They must overcome the sisters' dominance in today's semifinals.
By KEITH NIEBUHR, Times Staff Writer
© St. Petersburg Times, published September 6, 2002
NEW YORK -- What once was incredibly rare in tennis has become standard these days.
When Serena and Venus Williams met in the U.S. Open final last year, it had been more than 100 years since siblings played for a Grand Slam championship. There have been two more all-Williams finals in 2002 (Serena won titles at the French Open and Wimbledon) and only underdog opponents Lindsay Davenport and Amelie Mauresmo stand between another.
Have the Williamses separated themselves from the pack?
"Yeah, definitely," said sixth-seeded Monica Seles after losing to Venus 6-2, 6-3 in a 57-minute quarterfinal rout Wednesday.
The fourth-seeded Davenport and No. 10 Mauresmo have hopes of bringing Serena and Venus back to earth, but this is no easy task. In nine matches against Serena, Davenport is 2-7, including 1-2 at the Open. Mauresmo is 0-4 against Venus.
Davenport is playing her first Grand Slam event of the year after missing several months with a serious knee injury that required surgery in January. She returned to the practice courts in May and to the circuit in July, giving her limited preparation.
Davenport reached two semifinals and two finals in Open tuneups, then drew a favorable Open draw. When fifth-seeded Jelena Dokic lost in the second round, that cleared the way for Davenport, who has played one seeded opponent (No. 13 Silvia Elia Farina) in four matches. She has dropped one set.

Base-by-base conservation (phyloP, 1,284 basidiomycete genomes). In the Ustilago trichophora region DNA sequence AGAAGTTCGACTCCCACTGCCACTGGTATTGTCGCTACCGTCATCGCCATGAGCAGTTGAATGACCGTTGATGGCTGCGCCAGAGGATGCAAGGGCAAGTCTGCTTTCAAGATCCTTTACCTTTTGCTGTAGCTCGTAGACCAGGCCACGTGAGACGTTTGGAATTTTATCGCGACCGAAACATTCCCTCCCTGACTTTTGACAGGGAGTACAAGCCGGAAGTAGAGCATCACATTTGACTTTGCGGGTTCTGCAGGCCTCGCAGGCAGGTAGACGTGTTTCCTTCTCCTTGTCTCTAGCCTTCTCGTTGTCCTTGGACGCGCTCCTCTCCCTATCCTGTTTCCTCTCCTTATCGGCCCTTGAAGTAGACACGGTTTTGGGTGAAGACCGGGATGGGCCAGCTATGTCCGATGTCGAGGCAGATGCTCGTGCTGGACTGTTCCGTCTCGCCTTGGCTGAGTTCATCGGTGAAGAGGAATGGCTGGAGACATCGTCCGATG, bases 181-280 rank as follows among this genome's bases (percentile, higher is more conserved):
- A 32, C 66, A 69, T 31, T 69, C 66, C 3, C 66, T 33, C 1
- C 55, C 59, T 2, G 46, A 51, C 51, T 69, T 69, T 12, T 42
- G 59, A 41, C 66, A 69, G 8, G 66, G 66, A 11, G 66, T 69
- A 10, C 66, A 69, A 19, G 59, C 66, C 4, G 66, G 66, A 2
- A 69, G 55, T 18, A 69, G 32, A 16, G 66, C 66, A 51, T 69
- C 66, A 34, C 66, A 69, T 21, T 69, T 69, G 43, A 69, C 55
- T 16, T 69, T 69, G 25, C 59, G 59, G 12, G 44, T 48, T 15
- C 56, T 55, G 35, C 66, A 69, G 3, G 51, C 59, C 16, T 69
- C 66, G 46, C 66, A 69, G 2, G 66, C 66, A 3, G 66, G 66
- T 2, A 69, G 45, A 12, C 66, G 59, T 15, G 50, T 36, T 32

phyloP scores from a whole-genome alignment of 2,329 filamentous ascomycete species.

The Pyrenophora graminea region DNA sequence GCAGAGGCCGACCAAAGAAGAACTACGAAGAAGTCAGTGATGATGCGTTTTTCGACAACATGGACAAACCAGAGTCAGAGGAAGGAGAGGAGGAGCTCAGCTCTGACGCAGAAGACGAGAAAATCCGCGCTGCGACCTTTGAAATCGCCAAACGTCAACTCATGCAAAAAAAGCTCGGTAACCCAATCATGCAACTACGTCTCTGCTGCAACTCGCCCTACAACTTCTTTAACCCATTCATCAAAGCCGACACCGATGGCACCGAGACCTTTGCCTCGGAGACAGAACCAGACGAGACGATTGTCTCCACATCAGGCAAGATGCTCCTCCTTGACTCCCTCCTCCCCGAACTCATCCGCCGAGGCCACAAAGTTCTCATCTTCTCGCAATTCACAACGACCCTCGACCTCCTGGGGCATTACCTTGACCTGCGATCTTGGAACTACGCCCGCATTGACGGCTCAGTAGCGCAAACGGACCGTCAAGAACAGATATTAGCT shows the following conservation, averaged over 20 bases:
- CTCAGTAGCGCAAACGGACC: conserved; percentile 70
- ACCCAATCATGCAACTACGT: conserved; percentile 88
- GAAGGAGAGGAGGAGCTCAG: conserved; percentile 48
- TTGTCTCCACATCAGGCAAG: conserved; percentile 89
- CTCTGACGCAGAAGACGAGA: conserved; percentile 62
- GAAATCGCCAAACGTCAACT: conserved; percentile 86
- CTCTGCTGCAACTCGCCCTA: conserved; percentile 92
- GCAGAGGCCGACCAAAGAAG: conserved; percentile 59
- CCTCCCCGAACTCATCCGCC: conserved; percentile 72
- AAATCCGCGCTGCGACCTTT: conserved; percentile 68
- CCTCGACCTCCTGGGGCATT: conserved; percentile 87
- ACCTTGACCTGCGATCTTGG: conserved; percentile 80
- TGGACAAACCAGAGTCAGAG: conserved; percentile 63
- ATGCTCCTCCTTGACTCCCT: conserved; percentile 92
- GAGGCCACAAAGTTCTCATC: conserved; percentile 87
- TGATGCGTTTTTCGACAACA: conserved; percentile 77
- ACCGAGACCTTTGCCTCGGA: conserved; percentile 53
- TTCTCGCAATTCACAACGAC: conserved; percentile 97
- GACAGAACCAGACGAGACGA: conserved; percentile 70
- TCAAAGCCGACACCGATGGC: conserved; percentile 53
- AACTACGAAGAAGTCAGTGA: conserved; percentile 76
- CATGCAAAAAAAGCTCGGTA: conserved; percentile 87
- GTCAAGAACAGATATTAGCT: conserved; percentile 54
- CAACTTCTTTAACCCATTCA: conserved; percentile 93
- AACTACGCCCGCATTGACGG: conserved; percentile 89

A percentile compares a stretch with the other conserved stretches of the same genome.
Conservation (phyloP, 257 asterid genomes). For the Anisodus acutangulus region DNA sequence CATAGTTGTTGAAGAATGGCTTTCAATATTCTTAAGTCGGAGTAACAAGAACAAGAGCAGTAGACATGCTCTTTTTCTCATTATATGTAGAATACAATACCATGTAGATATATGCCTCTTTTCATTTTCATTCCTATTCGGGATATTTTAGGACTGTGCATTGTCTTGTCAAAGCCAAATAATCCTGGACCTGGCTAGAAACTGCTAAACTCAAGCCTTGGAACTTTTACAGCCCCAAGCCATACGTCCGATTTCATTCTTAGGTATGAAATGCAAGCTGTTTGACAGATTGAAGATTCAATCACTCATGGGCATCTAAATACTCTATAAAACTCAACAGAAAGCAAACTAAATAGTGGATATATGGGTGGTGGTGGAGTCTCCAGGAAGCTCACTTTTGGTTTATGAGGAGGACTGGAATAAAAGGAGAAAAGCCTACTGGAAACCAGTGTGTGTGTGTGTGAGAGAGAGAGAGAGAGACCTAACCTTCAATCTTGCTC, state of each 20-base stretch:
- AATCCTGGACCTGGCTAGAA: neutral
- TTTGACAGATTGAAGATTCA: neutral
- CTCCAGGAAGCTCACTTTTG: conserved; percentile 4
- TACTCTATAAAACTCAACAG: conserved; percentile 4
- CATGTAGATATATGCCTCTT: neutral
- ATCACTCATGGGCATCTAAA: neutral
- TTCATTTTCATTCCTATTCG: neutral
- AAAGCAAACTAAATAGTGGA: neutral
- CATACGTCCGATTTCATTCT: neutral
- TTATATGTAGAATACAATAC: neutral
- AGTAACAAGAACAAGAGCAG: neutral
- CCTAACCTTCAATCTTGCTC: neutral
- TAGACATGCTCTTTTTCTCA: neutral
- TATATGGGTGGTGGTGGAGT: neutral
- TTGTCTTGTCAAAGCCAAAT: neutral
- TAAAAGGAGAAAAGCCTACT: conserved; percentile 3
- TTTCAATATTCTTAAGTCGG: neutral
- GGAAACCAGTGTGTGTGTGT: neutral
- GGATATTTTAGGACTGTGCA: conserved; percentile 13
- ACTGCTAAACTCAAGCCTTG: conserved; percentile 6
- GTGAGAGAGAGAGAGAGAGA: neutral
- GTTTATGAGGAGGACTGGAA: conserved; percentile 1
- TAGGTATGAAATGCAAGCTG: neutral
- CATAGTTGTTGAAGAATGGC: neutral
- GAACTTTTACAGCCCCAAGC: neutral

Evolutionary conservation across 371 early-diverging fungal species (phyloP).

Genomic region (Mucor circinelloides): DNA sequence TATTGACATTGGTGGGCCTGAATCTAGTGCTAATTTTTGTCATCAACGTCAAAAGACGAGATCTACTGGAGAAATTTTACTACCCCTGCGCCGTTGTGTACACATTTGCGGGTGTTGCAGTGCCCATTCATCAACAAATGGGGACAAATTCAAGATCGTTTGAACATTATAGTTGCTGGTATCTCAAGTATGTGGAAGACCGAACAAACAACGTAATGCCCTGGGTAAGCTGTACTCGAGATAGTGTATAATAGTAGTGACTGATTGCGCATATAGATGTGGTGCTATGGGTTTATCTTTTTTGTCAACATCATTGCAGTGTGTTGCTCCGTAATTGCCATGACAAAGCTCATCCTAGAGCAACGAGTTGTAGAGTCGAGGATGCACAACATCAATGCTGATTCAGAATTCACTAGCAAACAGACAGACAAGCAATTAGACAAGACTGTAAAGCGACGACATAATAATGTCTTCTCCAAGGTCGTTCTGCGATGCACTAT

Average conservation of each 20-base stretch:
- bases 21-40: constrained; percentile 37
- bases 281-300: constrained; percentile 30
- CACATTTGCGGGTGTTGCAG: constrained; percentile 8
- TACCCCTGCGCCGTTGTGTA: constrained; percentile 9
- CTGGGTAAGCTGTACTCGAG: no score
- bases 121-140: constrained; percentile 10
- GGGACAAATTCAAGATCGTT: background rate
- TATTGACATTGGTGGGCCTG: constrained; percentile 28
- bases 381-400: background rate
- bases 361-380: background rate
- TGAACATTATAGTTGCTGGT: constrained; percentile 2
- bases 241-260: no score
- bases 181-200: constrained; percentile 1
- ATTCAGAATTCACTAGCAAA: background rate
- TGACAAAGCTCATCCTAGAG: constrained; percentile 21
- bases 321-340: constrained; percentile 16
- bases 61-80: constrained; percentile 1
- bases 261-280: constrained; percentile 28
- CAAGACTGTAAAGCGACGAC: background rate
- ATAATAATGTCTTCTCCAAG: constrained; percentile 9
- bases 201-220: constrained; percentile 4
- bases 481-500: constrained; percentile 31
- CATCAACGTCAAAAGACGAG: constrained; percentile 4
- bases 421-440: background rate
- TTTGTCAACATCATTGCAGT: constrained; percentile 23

"I really could have never said this would happen, especially after January and February," Davenport said. "It was just impossible, in my mind. It's an amazing feeling.
"I really think this is one of my better achievements, just to be able to come back from everything this year and get to the semis of a Slam. I can't even describe it. For some reason here, I've started to reflect on things I've gone through and I don't know why. I mean, I just wanted to play here so badly and do well. I'm so happy that I was able to do it so far."
Davenport won the Open in 1998 and has reached the quarters or better every year since 1997. She is 42-10 here, 2-2 in semifinals. Serena, the top seed, beat Davenport in a three-set Open quarterfinal last year.
Serena "is definitely a different player today than she probably was a year ago," Davenport said. "But on the same token, we've had a lot of great battles here."
"We play the same style of game," Serena said. "I actually like playing Lindsay. I can't wait. Win, lose or draw, I'm going to have fun."
While Davenport's semifinal appearance might have come as little surprise, the same can't be said for Mauresmo, the Frenchwoman who had never advanced past the Open quarters before shocking No. 3 Jennifer Capriati 4-6, 7-6, 6-3 Wednesday. No player had a tougher road to the semifinals as Mauresmo faced three seeded players and two ranked in the top 10: Capriati and No. 7 Kim Clijsters. Against Capriati, Mauresmo trailed one set and 6-5 in the second.
Venus has beaten Mauresmo three times in Grand Slam events, most recently in three sets at this year's French Open.
"People are maybe going to get bored of seeing always the same final," Mauresmo said. "To me, it gets a little irritating because you want to go out there and beat those guys."
Serena has won all but 14 games in five matches. Venus was pushed to three sets by No. 14 Chanda Rubin in the fourth round, but cruised in her other matches.
The sisters have combined to win 11 events this year and are 102-10 in matches.
"They've proven over the last year that they are the two best players in the world," Davenport said. "If anyone else wants to get into the mix and really be talked about in the same breath as those two, you have to raise the level of your game and you have to do it at the big moments like the U.S. Open."